Monday, June 19, 2017
Fighting Cancer by the Plateful
No single food can prevent cancer, but the right combination of foods may help make a difference. At mealtimes, strike a balance of at least two-thirds plant-based foods and no more than one-third animal protein. This "New American Plate" is an important cancer-fighting tool, according to the American Institute for Cancer Research. Check out better and worse choices for your plate.
Fighting Cancer With Color
Fruits and vegetables are rich in cancer-fighting nutrients -- and the more color, the more nutrients they contain. These foods can help lower your risk in a second way, too, when they help you reach and maintain a healthy body weight. Carrying extra pounds increases the risk of multiple cancers, including colon, esophagus, and kidney cancers. Eat a variety of vegetables, especially dark green, red, and orange vegetables.
The Cancer-Fighting Breakfast
Naturally occurring folate is an important B vitamin that may help protect against cancers of the colon, rectum, and breast. You can find it in abundance on the breakfast table. Fortified breakfast cereals and whole wheat products are good sources of folate. So are orange juice, melons, and strawberries.
More Folate-Rich Foods
Other good sources of folate are asparagus and eggs. You can also find it in beans, sunflower seeds, and leafy green vegetables like spinach or romaine lettuce. The best way to get folate is not from a pill, but by eating enough fruits, vegetables, and enriched grain products.
Pass Up the Deli Counter
An occasional Reuben sandwich or hot dog at the ballpark isn't going to hurt you. But cutting back on processed meats like bologna, ham, and hot dogs will help lower your risk of colorectal and stomach cancers. Also, eating meats that have been preserved by smoking or with salt raises your exposure to chemicals that can potentially cause cancer.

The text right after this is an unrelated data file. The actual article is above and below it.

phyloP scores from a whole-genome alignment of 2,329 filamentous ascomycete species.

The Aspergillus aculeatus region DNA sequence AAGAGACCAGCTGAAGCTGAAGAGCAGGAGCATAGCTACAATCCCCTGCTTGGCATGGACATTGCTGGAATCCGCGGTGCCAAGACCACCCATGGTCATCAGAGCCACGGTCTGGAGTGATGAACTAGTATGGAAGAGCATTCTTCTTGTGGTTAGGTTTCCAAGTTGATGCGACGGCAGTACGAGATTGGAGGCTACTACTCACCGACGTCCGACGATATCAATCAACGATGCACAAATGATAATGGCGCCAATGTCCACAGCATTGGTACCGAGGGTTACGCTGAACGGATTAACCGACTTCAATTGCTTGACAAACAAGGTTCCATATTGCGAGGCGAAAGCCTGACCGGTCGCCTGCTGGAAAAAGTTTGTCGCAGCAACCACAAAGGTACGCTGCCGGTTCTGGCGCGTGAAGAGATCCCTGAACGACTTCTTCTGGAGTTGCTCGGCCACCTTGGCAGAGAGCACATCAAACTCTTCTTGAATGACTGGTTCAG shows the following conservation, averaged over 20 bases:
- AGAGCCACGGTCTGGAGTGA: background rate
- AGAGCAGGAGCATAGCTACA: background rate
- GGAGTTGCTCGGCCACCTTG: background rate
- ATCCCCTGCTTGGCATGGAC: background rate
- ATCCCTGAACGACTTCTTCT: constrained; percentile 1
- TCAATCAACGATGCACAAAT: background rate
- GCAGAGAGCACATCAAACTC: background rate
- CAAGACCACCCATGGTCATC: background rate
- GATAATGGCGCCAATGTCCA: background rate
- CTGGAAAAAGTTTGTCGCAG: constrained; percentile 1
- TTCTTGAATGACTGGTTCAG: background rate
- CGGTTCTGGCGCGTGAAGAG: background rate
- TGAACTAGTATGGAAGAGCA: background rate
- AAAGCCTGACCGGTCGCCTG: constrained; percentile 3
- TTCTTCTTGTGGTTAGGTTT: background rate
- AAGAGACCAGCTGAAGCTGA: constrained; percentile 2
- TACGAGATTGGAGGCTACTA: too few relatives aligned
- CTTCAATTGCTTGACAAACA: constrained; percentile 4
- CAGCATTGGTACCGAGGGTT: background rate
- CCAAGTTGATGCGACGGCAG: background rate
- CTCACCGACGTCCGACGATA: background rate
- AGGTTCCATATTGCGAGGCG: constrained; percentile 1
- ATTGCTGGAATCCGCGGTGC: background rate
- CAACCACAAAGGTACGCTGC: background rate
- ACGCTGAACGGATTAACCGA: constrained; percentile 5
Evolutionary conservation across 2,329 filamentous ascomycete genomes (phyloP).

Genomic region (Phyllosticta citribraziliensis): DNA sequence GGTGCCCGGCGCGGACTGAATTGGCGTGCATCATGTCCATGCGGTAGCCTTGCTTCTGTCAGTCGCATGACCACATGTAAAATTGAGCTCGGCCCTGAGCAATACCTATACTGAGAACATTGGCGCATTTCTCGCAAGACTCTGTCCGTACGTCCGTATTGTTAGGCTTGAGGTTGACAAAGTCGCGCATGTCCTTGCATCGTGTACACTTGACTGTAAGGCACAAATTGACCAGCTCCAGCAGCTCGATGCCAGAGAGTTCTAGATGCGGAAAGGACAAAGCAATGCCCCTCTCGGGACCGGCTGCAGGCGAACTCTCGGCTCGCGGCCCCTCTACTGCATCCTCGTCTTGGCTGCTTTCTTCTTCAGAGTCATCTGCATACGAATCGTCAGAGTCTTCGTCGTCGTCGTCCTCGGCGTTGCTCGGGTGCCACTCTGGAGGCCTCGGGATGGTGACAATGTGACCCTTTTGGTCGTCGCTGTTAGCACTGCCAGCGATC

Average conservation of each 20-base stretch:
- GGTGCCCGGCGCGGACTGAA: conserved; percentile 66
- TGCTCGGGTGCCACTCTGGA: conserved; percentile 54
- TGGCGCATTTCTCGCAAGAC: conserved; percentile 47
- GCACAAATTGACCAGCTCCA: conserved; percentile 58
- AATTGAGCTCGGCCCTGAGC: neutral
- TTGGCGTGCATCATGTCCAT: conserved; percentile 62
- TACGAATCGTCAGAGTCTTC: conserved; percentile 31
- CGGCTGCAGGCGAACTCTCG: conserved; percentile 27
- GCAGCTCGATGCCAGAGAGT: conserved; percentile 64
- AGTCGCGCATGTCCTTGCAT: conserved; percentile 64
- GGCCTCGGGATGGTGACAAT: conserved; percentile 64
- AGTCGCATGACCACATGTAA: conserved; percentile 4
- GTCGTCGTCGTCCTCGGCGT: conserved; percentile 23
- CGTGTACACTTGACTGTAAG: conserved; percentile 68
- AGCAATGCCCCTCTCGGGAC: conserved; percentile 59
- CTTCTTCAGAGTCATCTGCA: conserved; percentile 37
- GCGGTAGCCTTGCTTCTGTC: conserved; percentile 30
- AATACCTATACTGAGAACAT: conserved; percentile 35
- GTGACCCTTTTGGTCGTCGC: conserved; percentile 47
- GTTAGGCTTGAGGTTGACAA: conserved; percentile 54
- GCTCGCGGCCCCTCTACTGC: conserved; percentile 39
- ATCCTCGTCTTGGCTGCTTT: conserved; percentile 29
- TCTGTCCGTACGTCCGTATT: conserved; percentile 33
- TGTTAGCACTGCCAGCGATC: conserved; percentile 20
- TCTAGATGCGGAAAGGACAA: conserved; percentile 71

Whether it's the lycopene -- the pigment that gives tomatoes their red color -- or something else isn't clear. But some studies have linked eating tomatoes to reduced risk of several types of cancer, including prostate cancer. Studies also suggest that processed tomato products such as juice, sauce, or paste increase the cancer-fighting potential.
Tea's Anticancer Potential
Even though the evidence is still spotty, tea, especially green tea, maybe a strong cancer fighter. In laboratory studies, green tea has slowed or prevented the development of cancer in colon, liver, breast, and prostate cells. It also had a similar effect on lung tissue and skin. And in some longer-term studies, tea was associated with lower risks for bladder, stomach, and pancreatic cancers.
Grapes and Cancer
Grapes and grape juice, especially purple and red grapes, contain resveratrol. Resveratrol has strong antioxidant and anti-inflammatory properties. In laboratory studies, it has prevented the kind of damage that can trigger the cancer process in cells. There is not enough evidence to say that eating grapes or drinking grape juice or wine (or taking supplements) can prevent or treat cancer.
Limit Alcohol to Lower Cancer Risk
Cancers of the mouth, throat, larynx, esophagus, liver, and breast are all linked with drinking alcohol. Alcohol may also raise the risk for cancer of the colon and rectum. The American Cancer Society recommends limiting alcohol to no more than two drinks per day for men and one for women. Women at higher risk for breast cancer may want to talk with a doctor about what amount of alcohol, if any, is safe based on their personal risk factors.
Water and Other Fluids Can Protect
Water not only quenches your thirst, but it may protect you against bladder cancer. The lower risk comes from water diluting concentrations of potential cancer-causing agents in the bladder. Also, drinking more fluids causes you to urinate more frequently. That lessens the amount of time those agents stay in contact with the bladder lining.
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